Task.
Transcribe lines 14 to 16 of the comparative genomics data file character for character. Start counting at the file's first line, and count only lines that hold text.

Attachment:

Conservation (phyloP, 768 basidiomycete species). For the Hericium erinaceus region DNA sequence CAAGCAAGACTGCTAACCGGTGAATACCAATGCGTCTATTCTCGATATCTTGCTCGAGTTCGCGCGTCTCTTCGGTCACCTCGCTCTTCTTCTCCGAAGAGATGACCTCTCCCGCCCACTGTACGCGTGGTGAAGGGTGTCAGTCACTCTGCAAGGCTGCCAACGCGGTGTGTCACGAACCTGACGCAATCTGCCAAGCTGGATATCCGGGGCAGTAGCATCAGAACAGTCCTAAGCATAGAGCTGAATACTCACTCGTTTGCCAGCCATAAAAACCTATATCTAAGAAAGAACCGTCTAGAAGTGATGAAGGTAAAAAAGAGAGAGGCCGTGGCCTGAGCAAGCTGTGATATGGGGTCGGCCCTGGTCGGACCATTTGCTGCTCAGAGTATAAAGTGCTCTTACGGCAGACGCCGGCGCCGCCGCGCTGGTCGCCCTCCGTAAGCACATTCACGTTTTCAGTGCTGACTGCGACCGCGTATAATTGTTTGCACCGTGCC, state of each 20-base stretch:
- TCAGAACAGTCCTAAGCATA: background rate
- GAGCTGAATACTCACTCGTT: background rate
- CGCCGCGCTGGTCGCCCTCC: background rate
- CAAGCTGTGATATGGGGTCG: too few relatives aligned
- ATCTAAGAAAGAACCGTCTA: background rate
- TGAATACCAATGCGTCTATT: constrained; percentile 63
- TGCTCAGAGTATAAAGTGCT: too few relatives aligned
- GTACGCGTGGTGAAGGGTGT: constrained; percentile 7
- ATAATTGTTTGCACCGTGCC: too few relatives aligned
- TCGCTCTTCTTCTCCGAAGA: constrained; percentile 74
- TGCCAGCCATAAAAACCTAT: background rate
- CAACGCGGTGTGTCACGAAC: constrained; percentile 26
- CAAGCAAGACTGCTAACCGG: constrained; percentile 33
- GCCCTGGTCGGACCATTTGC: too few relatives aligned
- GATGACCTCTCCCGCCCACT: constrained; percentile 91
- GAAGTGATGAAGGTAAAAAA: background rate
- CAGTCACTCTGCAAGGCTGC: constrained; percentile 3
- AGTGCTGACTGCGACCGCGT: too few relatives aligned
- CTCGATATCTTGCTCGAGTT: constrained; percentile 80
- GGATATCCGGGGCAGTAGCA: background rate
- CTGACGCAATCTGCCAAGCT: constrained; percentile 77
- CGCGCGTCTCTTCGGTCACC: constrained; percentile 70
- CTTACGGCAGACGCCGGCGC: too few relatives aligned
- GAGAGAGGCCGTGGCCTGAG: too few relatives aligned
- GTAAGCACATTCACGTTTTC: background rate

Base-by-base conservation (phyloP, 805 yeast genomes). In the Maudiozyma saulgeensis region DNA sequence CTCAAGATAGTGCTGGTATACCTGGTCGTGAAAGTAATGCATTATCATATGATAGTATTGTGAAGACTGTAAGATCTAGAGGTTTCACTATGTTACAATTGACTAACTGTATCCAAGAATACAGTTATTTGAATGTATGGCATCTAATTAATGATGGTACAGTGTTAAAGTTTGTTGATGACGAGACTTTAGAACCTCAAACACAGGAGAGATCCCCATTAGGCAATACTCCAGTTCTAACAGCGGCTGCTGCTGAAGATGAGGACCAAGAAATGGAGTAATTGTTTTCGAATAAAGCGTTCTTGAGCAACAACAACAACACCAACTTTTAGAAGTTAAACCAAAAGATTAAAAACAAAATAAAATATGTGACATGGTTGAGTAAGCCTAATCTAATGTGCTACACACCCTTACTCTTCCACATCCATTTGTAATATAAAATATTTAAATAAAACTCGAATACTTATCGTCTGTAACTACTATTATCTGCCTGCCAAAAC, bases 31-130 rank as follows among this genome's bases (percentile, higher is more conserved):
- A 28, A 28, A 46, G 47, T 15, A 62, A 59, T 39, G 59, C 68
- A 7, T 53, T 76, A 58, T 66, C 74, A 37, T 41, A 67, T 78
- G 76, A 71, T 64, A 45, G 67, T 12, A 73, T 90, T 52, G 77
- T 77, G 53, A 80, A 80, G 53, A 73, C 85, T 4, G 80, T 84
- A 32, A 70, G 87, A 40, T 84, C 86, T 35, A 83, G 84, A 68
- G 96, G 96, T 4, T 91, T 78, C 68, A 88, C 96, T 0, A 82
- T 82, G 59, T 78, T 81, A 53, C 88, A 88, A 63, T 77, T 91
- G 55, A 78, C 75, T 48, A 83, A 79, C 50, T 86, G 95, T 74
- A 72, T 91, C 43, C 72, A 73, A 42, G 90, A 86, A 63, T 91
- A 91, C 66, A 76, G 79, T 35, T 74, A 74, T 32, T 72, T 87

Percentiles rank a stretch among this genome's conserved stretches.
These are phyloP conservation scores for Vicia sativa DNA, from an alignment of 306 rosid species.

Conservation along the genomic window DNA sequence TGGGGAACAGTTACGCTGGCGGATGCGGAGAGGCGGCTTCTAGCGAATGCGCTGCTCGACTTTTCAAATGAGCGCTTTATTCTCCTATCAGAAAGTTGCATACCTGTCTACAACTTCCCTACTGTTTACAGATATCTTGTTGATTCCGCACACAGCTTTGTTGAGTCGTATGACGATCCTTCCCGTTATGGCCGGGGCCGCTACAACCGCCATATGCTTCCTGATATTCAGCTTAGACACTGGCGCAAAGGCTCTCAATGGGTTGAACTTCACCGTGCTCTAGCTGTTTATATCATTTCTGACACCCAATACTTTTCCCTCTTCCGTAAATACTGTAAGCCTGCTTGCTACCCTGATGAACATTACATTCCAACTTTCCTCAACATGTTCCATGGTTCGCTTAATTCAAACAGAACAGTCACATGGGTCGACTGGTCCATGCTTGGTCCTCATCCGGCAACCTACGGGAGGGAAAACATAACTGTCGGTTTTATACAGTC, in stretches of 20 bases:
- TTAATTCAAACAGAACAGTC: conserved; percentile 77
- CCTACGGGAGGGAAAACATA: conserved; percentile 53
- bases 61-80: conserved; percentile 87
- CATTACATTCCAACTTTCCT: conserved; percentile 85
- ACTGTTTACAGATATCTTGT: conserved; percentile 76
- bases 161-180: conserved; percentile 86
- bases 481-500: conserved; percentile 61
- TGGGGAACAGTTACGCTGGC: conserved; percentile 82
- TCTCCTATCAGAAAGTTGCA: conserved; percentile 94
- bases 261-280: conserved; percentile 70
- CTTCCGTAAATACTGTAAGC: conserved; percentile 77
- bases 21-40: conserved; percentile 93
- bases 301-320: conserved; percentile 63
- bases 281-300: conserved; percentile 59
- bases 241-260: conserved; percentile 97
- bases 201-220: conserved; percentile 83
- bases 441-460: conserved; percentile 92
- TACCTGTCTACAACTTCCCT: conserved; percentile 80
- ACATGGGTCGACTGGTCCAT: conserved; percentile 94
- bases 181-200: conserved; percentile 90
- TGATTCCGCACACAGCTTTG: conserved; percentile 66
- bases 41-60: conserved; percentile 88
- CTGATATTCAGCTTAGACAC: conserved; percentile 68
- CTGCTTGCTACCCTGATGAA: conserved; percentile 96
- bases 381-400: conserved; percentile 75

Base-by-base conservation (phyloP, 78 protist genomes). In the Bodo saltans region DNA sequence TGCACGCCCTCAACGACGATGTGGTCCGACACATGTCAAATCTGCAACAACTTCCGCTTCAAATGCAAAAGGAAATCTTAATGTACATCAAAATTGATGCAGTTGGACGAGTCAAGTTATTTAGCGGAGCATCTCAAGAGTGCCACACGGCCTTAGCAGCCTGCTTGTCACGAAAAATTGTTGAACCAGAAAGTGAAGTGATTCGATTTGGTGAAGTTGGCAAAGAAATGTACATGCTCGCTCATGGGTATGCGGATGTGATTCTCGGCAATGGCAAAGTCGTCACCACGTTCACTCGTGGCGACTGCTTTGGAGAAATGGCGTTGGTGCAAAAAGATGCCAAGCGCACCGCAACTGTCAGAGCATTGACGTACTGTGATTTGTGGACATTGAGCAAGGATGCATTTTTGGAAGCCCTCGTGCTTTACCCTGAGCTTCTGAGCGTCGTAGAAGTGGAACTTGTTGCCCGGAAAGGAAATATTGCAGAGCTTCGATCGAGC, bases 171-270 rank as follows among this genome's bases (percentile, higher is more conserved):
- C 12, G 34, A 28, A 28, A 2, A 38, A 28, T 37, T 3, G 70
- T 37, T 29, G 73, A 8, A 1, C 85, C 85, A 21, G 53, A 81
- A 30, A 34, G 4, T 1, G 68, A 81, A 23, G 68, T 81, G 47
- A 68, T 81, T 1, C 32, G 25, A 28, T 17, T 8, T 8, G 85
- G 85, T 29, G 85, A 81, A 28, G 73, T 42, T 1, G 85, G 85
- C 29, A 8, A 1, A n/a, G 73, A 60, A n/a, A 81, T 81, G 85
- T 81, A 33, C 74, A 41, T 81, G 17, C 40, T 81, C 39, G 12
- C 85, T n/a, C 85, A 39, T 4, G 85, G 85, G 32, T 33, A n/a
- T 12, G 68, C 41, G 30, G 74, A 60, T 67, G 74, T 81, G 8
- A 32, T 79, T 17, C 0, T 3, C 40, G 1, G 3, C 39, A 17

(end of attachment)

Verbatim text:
- CAAGCAAGACTGCTAACCGG: constrained; percentile 33
- GCCCTGGTCGGACCATTTGC: too few relatives aligned
- GATGACCTCTCCCGCCCACT: constrained; percentile 91